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jerry

i'm an electrical moron and i need advice

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folks,

spare me from having to drive my old acura legend grocery-getter any more than i have to.

the starter on my beloved 75 02 DD is kaput, or so i think. i put key in ignition, seat belt warning buzzer works, headlights work, turn key, starter no work, no click, no nothing, no solenoid...

fuses look good, ground wires to battery, engine, body (near regulator) look good. fittings seem tight.

so, i followed curt ingraham's recent suggestion and bought a digital voltmeter: NOW WHAT?

thanks in advance

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Jerry,

95 percent of the time. The alternator is the problem based on what you described. I have been there.

Armond

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test your battery!

Umm.. use your acura to jump - or try and jump the 02... will the extra juice help any? have you checked your grounds & all the basics? ground straps, battery ground? electrolyte (spelling) levels in the battery?

If not then your battery should be at or just above 12V but may be lower depending on how long you've been trying to start things. Changing out a starter (non-tii) should take you all of 30 minutes and if you're lucky you won't even get that dirty.

Take the opportunity to upgrade to the E30 M3 starter. It's lighter and cranks harder.... haven't done it but have heard others rave about it..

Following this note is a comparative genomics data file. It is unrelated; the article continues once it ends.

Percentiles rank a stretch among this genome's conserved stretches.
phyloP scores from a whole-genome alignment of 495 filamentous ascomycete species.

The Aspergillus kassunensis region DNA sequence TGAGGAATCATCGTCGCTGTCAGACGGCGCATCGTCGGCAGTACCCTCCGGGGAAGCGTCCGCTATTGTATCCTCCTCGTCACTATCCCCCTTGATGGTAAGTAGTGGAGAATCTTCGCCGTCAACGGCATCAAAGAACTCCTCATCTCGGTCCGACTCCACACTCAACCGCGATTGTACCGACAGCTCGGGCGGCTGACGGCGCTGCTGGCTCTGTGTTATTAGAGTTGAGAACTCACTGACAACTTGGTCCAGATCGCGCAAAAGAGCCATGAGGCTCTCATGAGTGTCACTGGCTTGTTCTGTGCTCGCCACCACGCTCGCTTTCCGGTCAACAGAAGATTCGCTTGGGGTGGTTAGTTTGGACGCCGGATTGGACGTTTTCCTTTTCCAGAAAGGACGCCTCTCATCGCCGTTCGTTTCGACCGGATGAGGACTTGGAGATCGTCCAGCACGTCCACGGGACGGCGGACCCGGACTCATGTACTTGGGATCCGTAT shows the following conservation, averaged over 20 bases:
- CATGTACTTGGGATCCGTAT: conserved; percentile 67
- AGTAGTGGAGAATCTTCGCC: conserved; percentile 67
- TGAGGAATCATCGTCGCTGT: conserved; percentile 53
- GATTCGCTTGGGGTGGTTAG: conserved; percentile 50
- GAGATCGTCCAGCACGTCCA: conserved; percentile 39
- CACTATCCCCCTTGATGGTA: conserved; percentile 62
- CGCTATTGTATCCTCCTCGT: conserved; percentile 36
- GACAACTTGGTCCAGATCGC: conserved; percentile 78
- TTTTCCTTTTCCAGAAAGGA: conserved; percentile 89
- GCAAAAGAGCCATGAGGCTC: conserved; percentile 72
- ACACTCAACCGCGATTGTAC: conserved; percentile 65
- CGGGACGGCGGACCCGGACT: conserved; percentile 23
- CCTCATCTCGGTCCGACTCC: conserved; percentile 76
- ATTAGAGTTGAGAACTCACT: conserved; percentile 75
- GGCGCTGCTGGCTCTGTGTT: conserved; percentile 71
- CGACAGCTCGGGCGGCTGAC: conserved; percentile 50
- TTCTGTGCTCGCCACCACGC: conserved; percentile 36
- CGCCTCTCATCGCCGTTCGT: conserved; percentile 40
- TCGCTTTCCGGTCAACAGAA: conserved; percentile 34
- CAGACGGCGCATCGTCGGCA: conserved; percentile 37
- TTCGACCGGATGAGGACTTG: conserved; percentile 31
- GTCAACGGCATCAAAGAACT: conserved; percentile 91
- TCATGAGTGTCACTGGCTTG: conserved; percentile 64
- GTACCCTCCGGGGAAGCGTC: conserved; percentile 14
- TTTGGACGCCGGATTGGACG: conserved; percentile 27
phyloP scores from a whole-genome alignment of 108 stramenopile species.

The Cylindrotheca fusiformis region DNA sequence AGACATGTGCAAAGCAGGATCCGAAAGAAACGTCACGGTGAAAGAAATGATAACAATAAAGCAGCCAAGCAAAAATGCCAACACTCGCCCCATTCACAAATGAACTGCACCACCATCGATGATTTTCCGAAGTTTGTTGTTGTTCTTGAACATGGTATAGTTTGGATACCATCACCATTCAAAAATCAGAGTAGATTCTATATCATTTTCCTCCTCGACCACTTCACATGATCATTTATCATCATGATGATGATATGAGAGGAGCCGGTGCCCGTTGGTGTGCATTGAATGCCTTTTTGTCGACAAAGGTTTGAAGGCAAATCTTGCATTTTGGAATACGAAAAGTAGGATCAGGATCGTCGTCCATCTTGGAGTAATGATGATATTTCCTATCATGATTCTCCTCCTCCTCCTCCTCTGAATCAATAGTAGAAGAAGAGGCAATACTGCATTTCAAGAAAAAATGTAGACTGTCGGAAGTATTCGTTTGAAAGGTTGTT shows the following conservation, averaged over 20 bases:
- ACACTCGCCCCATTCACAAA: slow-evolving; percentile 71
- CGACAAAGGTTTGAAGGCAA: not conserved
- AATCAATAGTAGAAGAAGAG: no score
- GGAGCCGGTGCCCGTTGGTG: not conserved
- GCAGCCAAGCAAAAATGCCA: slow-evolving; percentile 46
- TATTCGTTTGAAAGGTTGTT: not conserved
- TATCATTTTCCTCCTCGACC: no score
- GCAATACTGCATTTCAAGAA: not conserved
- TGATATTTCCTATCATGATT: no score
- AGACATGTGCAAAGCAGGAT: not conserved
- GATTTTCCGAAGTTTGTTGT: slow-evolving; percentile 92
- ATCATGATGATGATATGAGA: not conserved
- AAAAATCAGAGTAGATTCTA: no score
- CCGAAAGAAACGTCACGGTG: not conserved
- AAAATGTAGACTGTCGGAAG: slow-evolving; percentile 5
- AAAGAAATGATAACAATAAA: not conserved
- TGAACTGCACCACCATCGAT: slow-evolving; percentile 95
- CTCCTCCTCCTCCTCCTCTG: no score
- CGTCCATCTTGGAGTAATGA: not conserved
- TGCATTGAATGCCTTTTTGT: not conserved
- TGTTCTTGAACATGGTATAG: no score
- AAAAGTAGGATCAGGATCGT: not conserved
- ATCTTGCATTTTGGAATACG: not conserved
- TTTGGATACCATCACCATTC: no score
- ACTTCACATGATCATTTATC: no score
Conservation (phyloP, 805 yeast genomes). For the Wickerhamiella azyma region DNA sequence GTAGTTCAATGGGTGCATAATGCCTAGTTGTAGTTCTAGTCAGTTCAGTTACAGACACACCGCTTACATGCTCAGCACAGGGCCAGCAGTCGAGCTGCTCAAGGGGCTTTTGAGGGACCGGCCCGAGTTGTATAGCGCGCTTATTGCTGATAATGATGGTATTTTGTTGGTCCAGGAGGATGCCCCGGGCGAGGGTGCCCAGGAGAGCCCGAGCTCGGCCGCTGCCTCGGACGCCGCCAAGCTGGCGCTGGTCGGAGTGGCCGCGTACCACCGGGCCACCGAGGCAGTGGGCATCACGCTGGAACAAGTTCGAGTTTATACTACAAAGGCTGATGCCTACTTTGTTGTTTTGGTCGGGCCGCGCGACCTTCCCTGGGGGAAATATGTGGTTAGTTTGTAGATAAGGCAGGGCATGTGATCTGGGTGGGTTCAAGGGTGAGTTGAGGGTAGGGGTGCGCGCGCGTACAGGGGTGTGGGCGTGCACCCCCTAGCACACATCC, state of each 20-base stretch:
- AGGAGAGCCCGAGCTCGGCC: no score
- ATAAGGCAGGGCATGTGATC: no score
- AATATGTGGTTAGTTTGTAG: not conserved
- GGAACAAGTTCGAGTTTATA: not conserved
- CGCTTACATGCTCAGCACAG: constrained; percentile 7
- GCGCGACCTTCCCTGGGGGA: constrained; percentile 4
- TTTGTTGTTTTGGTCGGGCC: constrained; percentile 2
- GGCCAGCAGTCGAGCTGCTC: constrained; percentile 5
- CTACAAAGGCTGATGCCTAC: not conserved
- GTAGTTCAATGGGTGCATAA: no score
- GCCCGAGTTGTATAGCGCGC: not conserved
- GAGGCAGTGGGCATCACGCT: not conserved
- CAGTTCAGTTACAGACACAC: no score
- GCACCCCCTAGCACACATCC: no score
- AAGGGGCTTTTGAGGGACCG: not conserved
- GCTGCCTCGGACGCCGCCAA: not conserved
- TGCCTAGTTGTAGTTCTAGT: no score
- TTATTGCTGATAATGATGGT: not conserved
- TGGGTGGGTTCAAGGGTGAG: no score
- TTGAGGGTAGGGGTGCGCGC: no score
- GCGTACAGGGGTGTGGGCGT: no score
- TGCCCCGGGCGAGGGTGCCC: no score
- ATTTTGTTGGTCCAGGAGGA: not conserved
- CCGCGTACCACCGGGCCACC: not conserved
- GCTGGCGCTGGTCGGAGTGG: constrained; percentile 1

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1. connect the + terminal on the voltmeter to the big giant cable on the starter, and the - voltmeter terminal to ground. do you get +12 volts? If so, you're gettin' juice to the starter.

2. Now do the same thing but connect the + voltmeter terminal to the small wire on the solenoid. Have someone turn the key to start. Does the voltmeter read +12V? If yes, the starter circuit is good; if not, I'd suspect the starter switch (on the ign switch's backside)

3. If the starter is getting voltage at these two terminals and the battery to engine ground is good, I would suspect the starter motor.

See...it's easy.

Good luck

mike

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If you try to jump it and it's a no go, it could be your ignition switch. Many times when an ignition switch gets old they just don't carey enough amperage to make the starter solenoid go. You can try putting 12 volts + to the little male connector on the starter that has the wire on it from the key switch. (This should be between or close to the two big power posts. Be careful! When you touch a 12v+ wire to that little connector or (spade) the starter will run and if your car's in gear you WILL run over your foot. Been there done that. Also be careful with bare wires that have 12 Volts + on them in a cramped metal area.

Now, if the above makes the starter run, that means there isn't enough amperage from the key switch (or none at all) to energise the solenoid. If you find voltage at that wire but it doesn't make the starter go you can wire in a relay. I think 20 bucks or so should be able to buy a relay. You may need help making the relay work but what you want to do is have the weak key switch energise the relay (witch takes very little amperage to do) that inturn will feed good amperage voltage to the starter solenoid so that it can do it's job and make the starter spin.